Note that Israeli attempts to assassinate Hamas leaders have ceased. And not because Hamas has made its peace with Israel.
When Islamist extremists assassinated Egyptian President Anwar Sadat in Cairo in October 1981, they failed to alter the secular nature of the Egyptian regime and leadership, and brought massive retribution upon even more moderate Egyptian Islamist movements. Failed Israeli attempts to assassinate Fateh and PLO leader Yasser Arafat, going all the way back to the 1970s, merely enhanced Arafat’s image as a tough and intractable leader.
Some say that Arafat’s death in November 2004 was caused by Israeli poisoning. Others cite AIDS or a series of strokes. Whatever the truth, Arafat’s removal from the scene cannot be said to have radically altered the Israeli-Palestinian reality. Arafat’s successor in Ramallah, Mahmoud Abbas, may be less supportive of violence but he is also a less courageous leader. And Hamas has capably filled the terrorism void left by Arafat’s departure.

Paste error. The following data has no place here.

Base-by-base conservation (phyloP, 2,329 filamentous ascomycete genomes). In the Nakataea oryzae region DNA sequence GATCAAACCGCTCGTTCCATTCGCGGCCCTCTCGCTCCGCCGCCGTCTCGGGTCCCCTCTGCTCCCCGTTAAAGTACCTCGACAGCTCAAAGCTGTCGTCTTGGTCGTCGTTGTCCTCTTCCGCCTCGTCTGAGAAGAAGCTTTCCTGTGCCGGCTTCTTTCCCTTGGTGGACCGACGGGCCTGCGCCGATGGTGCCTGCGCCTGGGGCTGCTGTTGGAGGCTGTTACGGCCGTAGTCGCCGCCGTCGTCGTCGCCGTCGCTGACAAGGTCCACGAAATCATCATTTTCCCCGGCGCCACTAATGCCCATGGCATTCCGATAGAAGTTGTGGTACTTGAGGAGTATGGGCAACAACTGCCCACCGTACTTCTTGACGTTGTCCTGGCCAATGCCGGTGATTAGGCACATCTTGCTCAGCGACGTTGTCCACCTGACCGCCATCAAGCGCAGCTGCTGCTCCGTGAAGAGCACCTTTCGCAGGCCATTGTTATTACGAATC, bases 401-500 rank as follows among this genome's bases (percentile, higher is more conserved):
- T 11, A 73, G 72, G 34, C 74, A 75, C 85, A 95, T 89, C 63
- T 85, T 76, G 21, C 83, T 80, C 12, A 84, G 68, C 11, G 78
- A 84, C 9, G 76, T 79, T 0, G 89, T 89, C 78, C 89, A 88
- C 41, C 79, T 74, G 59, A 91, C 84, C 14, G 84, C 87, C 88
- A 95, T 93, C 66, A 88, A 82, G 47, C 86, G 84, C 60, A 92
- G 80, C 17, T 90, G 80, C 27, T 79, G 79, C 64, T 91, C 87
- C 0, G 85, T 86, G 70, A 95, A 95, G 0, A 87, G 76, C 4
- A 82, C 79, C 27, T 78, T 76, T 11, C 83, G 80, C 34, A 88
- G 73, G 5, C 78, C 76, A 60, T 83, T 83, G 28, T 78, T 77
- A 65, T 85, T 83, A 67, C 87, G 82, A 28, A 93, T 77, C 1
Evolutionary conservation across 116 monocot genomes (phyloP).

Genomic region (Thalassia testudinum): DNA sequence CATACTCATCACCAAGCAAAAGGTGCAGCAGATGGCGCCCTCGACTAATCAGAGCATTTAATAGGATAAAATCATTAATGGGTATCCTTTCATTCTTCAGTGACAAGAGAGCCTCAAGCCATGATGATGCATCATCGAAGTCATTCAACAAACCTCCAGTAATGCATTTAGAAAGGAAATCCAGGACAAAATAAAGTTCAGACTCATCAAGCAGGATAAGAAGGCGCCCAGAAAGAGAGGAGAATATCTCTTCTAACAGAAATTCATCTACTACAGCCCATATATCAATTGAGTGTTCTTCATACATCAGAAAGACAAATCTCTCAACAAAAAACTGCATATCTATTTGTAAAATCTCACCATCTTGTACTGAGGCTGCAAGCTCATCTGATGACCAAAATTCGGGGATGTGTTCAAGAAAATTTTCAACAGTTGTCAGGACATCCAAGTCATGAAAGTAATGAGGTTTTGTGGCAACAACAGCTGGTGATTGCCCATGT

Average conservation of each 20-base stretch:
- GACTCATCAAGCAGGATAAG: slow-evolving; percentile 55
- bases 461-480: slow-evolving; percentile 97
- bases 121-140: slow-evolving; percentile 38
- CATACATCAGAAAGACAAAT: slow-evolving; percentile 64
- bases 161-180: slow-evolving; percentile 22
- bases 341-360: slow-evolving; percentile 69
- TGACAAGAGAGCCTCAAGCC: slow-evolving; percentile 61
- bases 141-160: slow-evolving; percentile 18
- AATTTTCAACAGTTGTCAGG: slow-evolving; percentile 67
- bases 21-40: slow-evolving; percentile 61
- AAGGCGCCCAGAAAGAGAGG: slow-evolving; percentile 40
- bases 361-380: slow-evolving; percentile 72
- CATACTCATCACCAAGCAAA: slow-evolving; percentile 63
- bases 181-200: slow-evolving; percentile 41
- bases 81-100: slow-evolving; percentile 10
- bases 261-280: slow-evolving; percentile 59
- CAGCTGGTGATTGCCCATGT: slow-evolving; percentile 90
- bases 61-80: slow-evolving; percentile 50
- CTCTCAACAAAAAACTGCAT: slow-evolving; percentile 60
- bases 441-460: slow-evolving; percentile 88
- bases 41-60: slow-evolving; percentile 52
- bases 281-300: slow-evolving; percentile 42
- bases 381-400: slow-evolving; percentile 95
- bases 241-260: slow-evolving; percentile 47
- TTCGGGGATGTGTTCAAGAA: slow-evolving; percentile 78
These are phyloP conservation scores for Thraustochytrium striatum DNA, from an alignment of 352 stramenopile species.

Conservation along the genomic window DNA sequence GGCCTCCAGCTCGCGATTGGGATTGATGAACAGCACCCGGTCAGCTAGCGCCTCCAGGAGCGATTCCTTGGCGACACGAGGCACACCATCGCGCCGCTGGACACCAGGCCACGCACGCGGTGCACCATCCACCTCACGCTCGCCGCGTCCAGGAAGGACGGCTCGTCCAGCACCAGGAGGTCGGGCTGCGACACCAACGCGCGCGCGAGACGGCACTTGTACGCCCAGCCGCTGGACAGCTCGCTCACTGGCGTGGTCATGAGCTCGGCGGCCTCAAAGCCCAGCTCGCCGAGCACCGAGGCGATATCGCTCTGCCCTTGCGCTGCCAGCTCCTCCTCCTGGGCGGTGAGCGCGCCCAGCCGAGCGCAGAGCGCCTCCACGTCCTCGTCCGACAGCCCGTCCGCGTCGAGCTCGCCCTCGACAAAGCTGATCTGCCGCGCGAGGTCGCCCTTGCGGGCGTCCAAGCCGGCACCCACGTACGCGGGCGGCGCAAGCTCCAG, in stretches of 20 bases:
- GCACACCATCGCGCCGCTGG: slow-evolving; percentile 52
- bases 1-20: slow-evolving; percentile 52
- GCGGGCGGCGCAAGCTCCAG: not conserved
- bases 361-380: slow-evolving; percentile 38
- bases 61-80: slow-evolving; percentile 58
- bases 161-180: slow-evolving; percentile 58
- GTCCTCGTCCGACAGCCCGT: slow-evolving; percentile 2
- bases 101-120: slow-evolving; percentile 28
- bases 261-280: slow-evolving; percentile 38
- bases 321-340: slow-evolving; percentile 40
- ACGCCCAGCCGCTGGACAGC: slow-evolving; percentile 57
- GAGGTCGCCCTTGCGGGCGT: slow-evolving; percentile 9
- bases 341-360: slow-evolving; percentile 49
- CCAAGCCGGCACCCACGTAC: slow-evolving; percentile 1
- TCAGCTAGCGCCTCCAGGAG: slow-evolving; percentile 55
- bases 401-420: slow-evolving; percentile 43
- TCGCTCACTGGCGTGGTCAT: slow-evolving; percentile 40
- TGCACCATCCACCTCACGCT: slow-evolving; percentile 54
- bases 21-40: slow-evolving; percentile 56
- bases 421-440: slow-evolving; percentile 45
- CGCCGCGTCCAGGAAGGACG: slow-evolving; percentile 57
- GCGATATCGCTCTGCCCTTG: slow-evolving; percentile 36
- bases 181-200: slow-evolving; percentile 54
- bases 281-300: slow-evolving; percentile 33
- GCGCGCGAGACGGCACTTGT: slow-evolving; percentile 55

Q: Let’s turn to the moral and ethical aspects of assassinations in the Middle East context. Here it looks fairly easy to justify Quraishi’s assassination. But the killing of Iranian Quds Force leader Qassem Soleimani in January 2020?
A: Quraishi headed a terrorist organization that targeted and even enslaved civilians, especially women. No political leader globally has objected to his assassination. In sharp contrast, the assassinations of Sadat and Rabin, both serving heads of state, were completely political, hence broadly condemned globally--unless one asks their assassins, for whom their killings reflect the hand of God. Yet Israel at one point planned the assassination of Iraqi President Saddam Hussein, a very brutal serving head of state, as revenge for his targeting of Israeli civilians with his Scud rockets in the First Gulf War in 1991 (the plan was aborted after it was ‘rehearsed’ in a fatal IDF training accident).